Reports of the International Football Association Board (IFAB), the body that governs the laws of the sport, considering trialling blue cards to temporarily suspend players for a few minutes in a match for cynical fouls has sent a few ripples across the game. The Telegraph had said that the blue card would sit alongside the yellow and red cards, with a player being sent to the sin-bin – removed from the field of play for 10 minutes. If a player is shown a second blue card, they would then be shown a red card and dismissed from the game.
Football’s global governing body FIFA has since clarified that the trials won’t take place in any elite level of the sport. It further stated on Friday that the rule will be discussed in the IFAB’s AGM on March 2 where FIFA said will reiterate the importance of testing the blue card “in a responsible manner at lower levels”.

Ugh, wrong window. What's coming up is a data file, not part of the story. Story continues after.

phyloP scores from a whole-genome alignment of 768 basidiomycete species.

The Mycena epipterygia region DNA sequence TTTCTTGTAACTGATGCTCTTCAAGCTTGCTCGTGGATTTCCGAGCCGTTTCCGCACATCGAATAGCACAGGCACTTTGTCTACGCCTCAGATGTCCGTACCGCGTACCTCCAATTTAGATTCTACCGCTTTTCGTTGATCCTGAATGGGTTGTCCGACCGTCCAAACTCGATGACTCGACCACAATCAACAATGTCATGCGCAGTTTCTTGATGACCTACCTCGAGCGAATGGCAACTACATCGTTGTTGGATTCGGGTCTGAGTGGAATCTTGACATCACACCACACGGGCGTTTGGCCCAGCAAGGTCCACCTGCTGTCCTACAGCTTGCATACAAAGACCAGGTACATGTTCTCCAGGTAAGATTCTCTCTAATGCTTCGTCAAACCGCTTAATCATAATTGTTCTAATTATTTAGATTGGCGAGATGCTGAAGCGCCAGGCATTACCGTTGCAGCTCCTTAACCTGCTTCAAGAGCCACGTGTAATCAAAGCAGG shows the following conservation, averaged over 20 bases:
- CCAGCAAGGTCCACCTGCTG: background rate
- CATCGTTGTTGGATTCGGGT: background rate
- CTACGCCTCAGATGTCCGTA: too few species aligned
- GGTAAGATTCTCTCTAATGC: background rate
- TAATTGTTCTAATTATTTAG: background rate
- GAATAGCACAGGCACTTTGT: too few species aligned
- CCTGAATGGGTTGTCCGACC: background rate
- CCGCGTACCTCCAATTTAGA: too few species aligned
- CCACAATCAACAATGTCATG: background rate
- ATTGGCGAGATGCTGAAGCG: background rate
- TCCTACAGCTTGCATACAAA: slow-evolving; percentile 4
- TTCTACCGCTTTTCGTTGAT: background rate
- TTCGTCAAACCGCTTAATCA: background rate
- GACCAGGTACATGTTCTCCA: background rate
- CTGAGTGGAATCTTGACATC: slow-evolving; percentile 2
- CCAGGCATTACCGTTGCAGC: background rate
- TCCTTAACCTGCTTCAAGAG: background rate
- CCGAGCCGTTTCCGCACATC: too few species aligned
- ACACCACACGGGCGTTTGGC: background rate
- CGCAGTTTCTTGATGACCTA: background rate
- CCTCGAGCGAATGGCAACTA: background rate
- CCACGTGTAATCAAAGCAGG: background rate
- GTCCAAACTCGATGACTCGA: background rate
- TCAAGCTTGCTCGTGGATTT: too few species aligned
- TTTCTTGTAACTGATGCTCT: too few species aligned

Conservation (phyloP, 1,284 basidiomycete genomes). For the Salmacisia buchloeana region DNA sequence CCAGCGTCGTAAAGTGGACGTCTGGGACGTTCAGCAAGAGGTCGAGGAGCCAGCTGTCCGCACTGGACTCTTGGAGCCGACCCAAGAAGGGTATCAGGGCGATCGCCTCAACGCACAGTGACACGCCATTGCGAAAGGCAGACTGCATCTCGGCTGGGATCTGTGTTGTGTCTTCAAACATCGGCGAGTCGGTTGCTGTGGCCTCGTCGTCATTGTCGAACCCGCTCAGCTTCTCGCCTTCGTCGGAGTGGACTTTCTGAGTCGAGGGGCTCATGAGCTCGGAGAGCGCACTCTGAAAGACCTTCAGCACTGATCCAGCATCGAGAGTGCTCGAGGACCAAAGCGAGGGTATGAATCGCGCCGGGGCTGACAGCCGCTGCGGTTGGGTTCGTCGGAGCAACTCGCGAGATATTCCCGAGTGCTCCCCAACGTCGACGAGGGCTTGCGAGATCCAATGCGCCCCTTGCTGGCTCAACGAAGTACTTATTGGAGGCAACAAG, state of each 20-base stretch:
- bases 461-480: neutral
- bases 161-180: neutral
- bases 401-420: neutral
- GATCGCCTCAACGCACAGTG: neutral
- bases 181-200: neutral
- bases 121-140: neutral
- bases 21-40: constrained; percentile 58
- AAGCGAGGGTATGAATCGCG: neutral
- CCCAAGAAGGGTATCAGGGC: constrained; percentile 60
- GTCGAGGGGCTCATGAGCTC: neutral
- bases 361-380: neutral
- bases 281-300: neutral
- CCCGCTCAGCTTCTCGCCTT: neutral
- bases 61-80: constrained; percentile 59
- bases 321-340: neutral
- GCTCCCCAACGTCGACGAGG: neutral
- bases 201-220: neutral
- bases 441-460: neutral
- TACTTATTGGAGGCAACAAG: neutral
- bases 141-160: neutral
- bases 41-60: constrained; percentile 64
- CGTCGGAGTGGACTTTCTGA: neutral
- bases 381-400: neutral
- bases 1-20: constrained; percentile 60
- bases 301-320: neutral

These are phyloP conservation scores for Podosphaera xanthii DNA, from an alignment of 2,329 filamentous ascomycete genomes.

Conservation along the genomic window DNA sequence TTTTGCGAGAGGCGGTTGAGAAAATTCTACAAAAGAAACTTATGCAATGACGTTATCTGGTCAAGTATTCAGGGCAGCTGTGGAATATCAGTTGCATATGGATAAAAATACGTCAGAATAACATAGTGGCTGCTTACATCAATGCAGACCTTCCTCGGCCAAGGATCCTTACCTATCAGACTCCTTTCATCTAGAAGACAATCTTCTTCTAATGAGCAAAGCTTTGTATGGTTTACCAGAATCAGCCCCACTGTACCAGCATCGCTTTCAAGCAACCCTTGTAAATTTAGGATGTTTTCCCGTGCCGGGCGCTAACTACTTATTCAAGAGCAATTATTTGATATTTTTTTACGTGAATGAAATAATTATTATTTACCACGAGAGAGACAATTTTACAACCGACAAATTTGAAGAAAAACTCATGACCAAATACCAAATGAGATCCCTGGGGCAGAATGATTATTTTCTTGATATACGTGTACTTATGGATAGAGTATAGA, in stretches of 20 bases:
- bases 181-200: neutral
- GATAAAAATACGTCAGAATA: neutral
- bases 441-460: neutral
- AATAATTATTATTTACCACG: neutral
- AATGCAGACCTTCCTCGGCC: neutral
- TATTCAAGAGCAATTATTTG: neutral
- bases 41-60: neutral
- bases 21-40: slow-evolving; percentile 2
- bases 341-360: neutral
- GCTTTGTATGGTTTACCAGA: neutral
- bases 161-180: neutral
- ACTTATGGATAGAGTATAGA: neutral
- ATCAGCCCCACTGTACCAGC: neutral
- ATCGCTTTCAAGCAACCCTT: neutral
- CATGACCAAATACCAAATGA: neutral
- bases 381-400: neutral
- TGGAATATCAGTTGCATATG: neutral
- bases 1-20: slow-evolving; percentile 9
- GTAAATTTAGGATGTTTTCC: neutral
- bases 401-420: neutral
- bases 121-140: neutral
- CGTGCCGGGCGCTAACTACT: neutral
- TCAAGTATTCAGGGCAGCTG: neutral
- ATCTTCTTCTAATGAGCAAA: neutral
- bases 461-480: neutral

What are Blue Cards?
If introduced, the new card won’t be unique to football. Field hockey and rugby have long standing rules of a player being temporarily suspended from the field of play for fouls based on the referee’s judgement of the severity of the infraction.
The specifics of the rule is only set to be unveiled next month after the IFAB’s AGM. However, it has been tried out in amateur leagues in England and Wales, where the player who has been shown the blue card is suspended from play for 10 minutes. If the player picks up another blue card after returning from the suspension, they are shown a red card and dismissed from the match altogether.
If the law comes into fruition, it will be the first time that a new card will be introduced to the sport since the yellow and red cards were first brought in during the 1970 World Cup. There were no players sent off throughout that tournament though and the two cards have since become an integral part of the sport at all levels.